Marge Piercy: Poet
A prolific poet (and novelist) . . .
Marge Piercy has authored 17 books of poetry,and just as many novels. She's won many honors, including the oldest poetry award in the USA: The Golden Rose.
Piercy's poetry is usually written in free verse, with a very personal tone, often focusing on feminist or social issues.
"What we want to change we curse and then
pick up a tool. Bless whatever you can
with eyes and hands and tongue.
If you can't bless it, get ready to make it new."
~ M. Piercy ~
Piercy's major motifs:
FREEDOM OF EXPRESSION
INDIVIDUAL FREEDOM IN RELATIONSHIPS
ADVANCEMENT OF CIVIL RIGHTS
EQUALITY FOR WOMEN
ECONOMIC BETTERMENT FOR THE IMPOVERISHED
Poem: Dress Up
by Marge Piercy
Sleazy-thin as a too often washed
sort of white chenille bedspread,
curtains were wings of dancers'
costumes. In lopsided high heels
we clopped, posed twirling before
the mirror in some mother's off limits
bedroom we stole into, trying on
dresses now too tight on women
whose bellies hung where babies
had lodged again and again.
We never wanted to stay children
then. We wanted to drive away
in any car that offered a ride.
In the meantime we pocketed
lipsticks in the five and dime
tried on these dress up clothes
playing women we saw on Saturdays
at the picture show. We practiced
kissing and sometimes more
pretending to be a handsome man
who would offer us all we lacked.
We were desperate for more years--
tickets to escape on some elegant train
that would never stop here.
Live as if you like yourself,
and it may happen.
~ M. Piercy ~
Birthplace: Detroit, MI (mid-1930s)
Marge Piercy was born March 31, 1936, in Detroit to mother Bert Bunnin Piercy and father Robert Douglas Piercy. Robert had a Welsh-English heritage and grew up amid the coal mines in Pennsylvania. Bert grew up in poverty. She quit school in the 10th grade to help support the family. Marge Piercy was raised in the Jewish tradition by her mother and grandmother (the daughter of a rabbi). She wrote:
"Families were strong
then, yes, strong as gulags"
Piercy said, "I started writing poetry regularly and seriously when I was fifteen and my family moved into a house larger by far than we had ever lived in. For the first time, I had a room of my own with a door that closed and some measure of privacy. I was upstairs, with the roomers, while my parents were downstairs." (from Early Grrrl)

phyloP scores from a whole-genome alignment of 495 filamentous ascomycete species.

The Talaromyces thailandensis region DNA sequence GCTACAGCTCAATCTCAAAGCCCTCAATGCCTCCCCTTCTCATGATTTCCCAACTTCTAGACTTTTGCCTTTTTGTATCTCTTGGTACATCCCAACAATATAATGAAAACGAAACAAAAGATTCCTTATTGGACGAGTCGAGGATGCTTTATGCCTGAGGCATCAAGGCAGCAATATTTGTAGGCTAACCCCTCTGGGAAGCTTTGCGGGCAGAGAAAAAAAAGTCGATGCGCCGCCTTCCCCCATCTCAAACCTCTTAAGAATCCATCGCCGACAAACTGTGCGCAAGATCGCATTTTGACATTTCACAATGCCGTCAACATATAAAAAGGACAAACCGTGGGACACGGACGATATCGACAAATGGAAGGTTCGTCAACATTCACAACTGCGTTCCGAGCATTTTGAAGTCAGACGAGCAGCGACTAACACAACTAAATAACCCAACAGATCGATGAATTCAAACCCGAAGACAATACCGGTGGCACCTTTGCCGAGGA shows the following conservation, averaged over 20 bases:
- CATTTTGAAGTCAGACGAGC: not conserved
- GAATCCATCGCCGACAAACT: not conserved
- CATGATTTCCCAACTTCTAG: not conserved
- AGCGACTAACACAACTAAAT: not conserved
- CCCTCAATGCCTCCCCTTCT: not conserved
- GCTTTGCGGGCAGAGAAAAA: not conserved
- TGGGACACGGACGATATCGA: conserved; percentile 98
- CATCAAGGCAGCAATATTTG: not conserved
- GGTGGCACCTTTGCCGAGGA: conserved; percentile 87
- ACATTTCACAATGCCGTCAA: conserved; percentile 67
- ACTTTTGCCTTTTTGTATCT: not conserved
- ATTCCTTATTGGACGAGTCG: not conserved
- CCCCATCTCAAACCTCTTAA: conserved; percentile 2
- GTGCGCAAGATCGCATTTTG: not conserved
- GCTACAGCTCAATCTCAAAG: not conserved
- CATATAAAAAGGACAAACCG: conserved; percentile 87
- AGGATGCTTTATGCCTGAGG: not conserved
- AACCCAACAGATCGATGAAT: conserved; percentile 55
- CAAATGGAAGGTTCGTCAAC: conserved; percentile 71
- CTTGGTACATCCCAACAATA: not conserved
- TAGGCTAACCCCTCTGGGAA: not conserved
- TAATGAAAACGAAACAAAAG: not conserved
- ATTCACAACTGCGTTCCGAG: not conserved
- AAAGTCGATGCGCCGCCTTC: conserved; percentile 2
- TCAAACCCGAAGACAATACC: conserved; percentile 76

Poem: The Poetry of Flesh
by Marge Piercy
If you were a cabbage, my love
you would be a big red spicy one
a touch of hot in the wet and crunchy.
If you were a tree, my love
you would be a sugar maple
with sap of honey and flaming leaves.
If you were a sea creature, my love
you would leap hotblooded from the waves
grinning and rescue swimmers.
A pot roast braised in red wine
with sweet carrots melting in the mouth.
Home churned peach ice cream
with bits of fruit on a humid night.
A rum baba. A bombe of a peony
so rich in scent it stains the air.
A fiord glimmering with waterfalls
galloping down the steep rocks.
A morning in the high desert
after rain when every cactus
and thornbush explodes into flowers
and the hummingbirds hover whirring.
I turn you into a flood of metaphors
piled on each other to toppling.
Still nothing suffices but you.
the repair of the world
Piercy's answer to the title of this poetry collection is pain: the pain of struggling to meet fashion's impossible criteria. The poet has a lot to say about our craving for conformity, when it comes to self-image or politics.
Marge Piercy . . . activist for peace
Marge Piercy has been involved in many of the progressive political battles of the past 70 years, including:
The anti-Vietnam war protest
She belonged to Students for a Democratic Society, from 1965 to 1969.
The women's movement
An active participant in the resistance to the war in Iraq.
Piercy credits her mother with making her a poet.
Piercy has described her mother as "an emotional, imaginative woman full of odd lore and superstitions." From her, Piercy learned to love books and reading, to follow her curiosity, and observe like a hawk. The mother-daughter relationship became discordant as Piercy grew more independent. She left home at seventeen. The two reconciled before her mother died, in 1981.
Poem: A Horizon of Ghosts
by Marge Piercy
You know how often I think of you
ranged there on the far shore